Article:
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Solomon (piano)

Solomon (piano)

Halle Orchestra conducted by

Hamilton Harty *

Chopin, Liszt, Tchaikowsky*

Naxos 8.110680
TPT: 1:14:34

reviewed by Neville Cohn

More, perhaps, than any other of the 20th century’s great pianists, it was Solomon who brought an irrefutable musical logic to just about everything he played. It set him apart in a unique and unchallenged category of excellence. A keyboard technique honed to perfection,, an ability to coax a myriad tonal shadings from the piano as well as paying the closest attention to detail without ever losing sight of the grand design of whatever he happened to be playing, made Solomon’s illness-induced, early departure from the concert platform a personal tragedy and an immense loss to the international concertgoing public. But until a stroke cruelly halted his career (perhaps brought on, if only partially, by a very heavy smoking habit), Solomon gave listening pleasure to many – and his recorded legacy, although small, remains a monument to his rare gifts.Although the standard of sound recording at the time was primitive compared to current expertise, Solomon’s performance with the Halle Orchestra conducted by Hamilton Harty of Tchaikowsky’s Piano Concerto No 1 (recorded in November 1929 and February 1930) demonstrates an impeccable grasp of the work. Shining through are the immaculate technique, tempi choices that sound entirely appropriate – and a breathtakingly fine clarity of exposition as he expounds Tchaikowsky’s musical argument. (Solomon was to record the work again years later for HMV’s plum label.)One listens with a sense of wonder to Solomon’s account of Liszt’s Au bord d’une source, its diabolical difficulties resolved with astonishing ease, the playing informed by fingerwork of stunning delicacy. It makes for euphoria-inducing listening. Much the same could be said of La leggierezza. And in his justly famous account of the Hungarian Rhapsody No 15 (Rakoczy March) – as in almost everything he essayed – one is left with the impression that heart and mind were in perfect accord. Whether in poundings of demonic intensity or in very rapid fingerwork, this is a reading that seizes the attention and holds it in a vice-like grip. There is not the slightest hint of strain. Recorded quality in tracks 8 to 12 leaves something to be desired. There is some occasional distortion of sound here. And in the Fantasie in F minor, Solomon, most uncharacteristically, sounds fleetingly under strain. This is one of a bracket of Chopin works, including the Etude in F from opus 25, in which arpeggionated figures are marvellously controlled, like strings of perfectly matched beads. And the Polonaise in A flat, opus 53 is informed by a rugged power. Magnificent!This CD contains all the recordings that Solomon, who rose from humble beginnings as a cockney kid from London’s East End to international prominence, made for Columbia.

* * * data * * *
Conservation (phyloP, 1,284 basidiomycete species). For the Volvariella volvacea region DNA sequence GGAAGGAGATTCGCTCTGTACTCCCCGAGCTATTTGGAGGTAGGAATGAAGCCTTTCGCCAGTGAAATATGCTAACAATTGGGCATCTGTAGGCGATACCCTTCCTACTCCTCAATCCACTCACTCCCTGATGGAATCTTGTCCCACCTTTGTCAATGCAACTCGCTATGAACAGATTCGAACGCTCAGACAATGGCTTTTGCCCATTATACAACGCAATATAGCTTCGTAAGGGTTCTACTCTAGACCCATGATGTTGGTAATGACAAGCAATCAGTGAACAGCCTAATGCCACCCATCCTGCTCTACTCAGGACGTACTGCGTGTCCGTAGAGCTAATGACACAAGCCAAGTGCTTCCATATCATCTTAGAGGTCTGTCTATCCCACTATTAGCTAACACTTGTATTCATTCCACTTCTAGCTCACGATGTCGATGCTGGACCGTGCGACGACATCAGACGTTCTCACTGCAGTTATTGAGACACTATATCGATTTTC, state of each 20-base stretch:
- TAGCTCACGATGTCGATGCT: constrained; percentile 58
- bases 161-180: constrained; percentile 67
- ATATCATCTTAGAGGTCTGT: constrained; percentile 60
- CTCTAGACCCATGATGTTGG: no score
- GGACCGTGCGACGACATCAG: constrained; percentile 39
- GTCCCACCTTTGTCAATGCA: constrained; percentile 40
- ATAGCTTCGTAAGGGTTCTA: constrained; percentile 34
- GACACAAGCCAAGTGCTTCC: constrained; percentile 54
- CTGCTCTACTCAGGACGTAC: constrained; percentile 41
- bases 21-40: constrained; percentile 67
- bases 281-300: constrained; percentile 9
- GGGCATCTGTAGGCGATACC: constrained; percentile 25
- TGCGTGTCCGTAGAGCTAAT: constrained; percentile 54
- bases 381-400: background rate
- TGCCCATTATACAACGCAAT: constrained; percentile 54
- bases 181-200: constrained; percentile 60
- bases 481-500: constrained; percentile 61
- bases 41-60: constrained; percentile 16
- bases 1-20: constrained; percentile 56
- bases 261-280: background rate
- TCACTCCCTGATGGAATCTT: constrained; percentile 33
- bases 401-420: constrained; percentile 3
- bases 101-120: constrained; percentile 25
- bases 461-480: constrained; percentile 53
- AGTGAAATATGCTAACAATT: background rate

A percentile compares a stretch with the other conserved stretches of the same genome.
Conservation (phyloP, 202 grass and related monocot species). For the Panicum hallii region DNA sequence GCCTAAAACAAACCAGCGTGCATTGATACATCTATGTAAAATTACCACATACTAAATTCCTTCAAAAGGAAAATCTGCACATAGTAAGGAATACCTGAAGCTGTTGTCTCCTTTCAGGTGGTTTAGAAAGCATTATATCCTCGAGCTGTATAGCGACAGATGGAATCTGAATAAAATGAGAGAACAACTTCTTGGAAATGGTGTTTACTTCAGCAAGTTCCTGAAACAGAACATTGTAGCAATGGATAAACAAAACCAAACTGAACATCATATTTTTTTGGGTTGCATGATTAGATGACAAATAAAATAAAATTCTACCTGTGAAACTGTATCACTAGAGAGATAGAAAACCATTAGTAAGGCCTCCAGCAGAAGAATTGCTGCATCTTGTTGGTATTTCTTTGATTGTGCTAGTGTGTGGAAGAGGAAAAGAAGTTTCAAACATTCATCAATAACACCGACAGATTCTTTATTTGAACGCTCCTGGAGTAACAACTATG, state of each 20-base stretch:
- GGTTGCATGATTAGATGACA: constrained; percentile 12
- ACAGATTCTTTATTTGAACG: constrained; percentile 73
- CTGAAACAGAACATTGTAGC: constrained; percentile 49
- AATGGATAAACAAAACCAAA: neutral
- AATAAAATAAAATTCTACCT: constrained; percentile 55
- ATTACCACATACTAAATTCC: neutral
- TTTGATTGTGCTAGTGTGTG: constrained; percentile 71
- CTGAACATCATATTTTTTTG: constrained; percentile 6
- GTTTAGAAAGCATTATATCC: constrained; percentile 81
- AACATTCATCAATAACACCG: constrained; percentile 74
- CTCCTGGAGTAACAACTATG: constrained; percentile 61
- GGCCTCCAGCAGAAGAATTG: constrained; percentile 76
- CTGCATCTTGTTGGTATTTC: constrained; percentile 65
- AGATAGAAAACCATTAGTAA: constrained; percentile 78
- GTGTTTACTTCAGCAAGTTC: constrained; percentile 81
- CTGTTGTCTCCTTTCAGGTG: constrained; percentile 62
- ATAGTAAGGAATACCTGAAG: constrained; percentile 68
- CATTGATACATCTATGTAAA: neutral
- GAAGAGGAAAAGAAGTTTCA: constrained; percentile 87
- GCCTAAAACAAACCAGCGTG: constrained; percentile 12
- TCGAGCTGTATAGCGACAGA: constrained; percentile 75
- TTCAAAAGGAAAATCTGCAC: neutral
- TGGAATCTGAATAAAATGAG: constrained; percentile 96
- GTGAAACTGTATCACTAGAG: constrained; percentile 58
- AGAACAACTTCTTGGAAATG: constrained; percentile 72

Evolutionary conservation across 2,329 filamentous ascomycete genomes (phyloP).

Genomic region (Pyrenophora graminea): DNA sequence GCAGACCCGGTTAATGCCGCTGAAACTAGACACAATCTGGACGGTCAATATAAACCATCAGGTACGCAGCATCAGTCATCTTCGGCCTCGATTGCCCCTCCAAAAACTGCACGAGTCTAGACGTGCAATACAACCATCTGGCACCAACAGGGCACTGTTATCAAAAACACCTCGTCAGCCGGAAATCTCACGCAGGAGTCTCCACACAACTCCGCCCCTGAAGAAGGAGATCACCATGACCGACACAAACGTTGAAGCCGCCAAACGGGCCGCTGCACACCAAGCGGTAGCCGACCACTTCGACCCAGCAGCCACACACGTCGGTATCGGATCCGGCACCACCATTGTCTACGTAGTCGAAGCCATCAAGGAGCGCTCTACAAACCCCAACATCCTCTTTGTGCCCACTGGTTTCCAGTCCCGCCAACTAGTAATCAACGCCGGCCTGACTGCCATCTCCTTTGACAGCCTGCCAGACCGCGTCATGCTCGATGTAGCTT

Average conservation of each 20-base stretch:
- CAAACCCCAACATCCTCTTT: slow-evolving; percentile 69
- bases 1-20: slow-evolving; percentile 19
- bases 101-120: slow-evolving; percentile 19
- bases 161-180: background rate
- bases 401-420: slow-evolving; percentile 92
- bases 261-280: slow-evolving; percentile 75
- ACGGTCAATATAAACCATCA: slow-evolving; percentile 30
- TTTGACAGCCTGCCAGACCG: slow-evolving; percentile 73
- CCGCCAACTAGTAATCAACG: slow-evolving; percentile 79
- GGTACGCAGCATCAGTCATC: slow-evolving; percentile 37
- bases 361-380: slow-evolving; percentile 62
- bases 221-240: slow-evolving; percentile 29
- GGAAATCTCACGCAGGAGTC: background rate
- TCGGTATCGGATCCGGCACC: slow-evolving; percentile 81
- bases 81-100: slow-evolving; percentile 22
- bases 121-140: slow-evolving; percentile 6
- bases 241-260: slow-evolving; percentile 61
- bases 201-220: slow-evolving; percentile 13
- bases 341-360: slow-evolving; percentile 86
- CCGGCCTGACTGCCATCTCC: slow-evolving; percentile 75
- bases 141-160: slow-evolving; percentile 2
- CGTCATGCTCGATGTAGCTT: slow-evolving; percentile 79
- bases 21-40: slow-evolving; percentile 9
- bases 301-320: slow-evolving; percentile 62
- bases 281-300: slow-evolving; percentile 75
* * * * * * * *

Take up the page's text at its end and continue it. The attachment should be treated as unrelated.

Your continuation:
Neville Cohn